Young male Song Sparrows learn about 10 songs from adult tutors - sometimes from their fathers, but not always. And they learn in stages: 1) "subsong," when the birds babble in a quiet and unstructured way; 2) the "plastic" stage, which contains recognizable adult syllables but is still wobbly, uncertain; and 3) the "crystallized" song, with notes that are well formed and repeated with little variation. Juvenile Song Sparrow sounds provided by Chris Templeton.
Song Sparrows Learn to Sing
Written by Sievert Rohwer
This is BirdNote.
[Adult Song Sparrow song]
Songbirds, like this Song Sparrow we’re hearing, learn to sing.
Young male Song Sparrows learn about 10 songs from adult tutors — sometimes from their fathers, more typically from other males in their neighborhood.
And they learn in stages. In the first stage, called “subsong,” the birds babble in a quiet and unstructured way, like this young male recorded in the month of August.
[Song Sparrow subsong]
Subsong is often puzzling to birders, because it hardly resembles adult song.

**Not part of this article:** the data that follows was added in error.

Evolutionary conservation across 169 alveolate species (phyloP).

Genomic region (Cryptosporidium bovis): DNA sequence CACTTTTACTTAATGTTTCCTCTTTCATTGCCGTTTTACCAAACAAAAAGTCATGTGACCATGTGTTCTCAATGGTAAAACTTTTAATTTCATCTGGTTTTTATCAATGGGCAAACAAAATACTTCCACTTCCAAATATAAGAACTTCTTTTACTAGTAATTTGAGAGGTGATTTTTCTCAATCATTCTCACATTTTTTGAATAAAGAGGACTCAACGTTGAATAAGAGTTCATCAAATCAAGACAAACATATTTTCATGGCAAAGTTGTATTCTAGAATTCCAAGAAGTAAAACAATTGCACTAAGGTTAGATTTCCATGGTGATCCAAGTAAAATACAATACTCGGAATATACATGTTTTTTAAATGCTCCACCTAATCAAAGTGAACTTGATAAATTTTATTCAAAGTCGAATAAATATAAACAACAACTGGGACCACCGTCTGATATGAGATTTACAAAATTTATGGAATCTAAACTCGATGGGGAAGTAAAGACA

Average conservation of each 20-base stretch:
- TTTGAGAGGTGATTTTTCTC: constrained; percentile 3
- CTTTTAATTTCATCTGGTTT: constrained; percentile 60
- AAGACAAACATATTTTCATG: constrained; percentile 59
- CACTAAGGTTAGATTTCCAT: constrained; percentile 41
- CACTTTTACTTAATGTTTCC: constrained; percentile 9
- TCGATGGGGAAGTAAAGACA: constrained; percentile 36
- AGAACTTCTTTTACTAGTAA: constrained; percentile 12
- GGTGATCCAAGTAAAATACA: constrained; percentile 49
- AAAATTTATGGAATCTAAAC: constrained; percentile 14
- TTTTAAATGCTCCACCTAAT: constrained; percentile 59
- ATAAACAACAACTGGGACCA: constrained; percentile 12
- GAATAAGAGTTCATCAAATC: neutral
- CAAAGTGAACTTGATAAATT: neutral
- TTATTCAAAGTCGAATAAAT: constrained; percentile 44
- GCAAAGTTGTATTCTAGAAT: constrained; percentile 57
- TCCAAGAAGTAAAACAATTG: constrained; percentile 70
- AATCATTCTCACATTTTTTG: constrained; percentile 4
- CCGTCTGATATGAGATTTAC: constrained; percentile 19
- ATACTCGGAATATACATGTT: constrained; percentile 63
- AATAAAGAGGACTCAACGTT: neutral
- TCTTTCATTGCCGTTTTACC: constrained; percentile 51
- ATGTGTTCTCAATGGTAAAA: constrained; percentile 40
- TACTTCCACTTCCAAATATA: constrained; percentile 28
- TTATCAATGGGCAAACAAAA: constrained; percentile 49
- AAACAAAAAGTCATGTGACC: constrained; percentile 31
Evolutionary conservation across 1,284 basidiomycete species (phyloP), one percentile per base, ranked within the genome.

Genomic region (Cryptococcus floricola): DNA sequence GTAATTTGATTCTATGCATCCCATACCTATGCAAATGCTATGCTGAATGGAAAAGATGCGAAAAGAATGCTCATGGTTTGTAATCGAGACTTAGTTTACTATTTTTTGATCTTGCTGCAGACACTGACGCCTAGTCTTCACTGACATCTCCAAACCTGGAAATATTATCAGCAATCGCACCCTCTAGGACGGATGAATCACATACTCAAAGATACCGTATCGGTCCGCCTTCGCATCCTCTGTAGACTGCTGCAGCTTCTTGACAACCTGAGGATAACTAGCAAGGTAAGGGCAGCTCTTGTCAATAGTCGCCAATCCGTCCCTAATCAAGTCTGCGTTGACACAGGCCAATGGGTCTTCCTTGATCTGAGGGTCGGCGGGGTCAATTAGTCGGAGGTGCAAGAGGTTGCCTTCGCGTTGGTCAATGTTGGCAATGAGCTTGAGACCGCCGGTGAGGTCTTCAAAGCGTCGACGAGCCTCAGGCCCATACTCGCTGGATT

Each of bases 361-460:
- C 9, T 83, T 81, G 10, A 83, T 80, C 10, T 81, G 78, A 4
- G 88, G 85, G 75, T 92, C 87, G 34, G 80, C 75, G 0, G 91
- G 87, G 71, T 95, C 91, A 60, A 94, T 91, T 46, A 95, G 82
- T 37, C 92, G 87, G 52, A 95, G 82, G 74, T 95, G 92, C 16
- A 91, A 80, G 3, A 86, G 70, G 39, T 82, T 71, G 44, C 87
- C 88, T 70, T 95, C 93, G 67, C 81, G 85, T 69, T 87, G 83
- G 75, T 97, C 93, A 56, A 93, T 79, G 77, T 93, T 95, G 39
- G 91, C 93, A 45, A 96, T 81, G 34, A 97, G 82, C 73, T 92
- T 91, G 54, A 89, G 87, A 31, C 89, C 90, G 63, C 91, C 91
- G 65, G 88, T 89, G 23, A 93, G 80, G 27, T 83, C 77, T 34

[Other adult song]
Later, during the next phase of learning, called the plastic stage, our young male’s singing contains recognizable adult syllables. But the notes are still wobbly and not arranged into distinct songs. Listen to the different fragments strung together in the singing of a four-month-old male.
[Song Sparrow plastic song]
Song development stops in spring. After almost a year of learning and practice, our young male’s notes are well formed and repeated with little variation in discrete, two-to-three-second songs. Now listen to our same young male sing two adult songs.
[Two “crystallized” songs]
He is easily recognized as a Song Sparrow and will sing these songs for the rest of his life.
[Other adult song]
Hear it all again, at birdnote.org.
Song of the Adult Song Sparrow at the beginning of this show was provided by the Macaulay Library of Natural Sounds at the Cornell Lab of Ornithology, Ithaca, New York and recorded by G.A. Keller.
All other bird sounds of the Song Sparrow recorded by Chris Templeton.
BirdNote's theme music was composed and played by Nancy Rumbel and John Kessler.
Producer: John Kessler
Executive Producer: Chris Peterson
© 2014 Tune In to Nature.org August 2016 Narrator: Michael Stein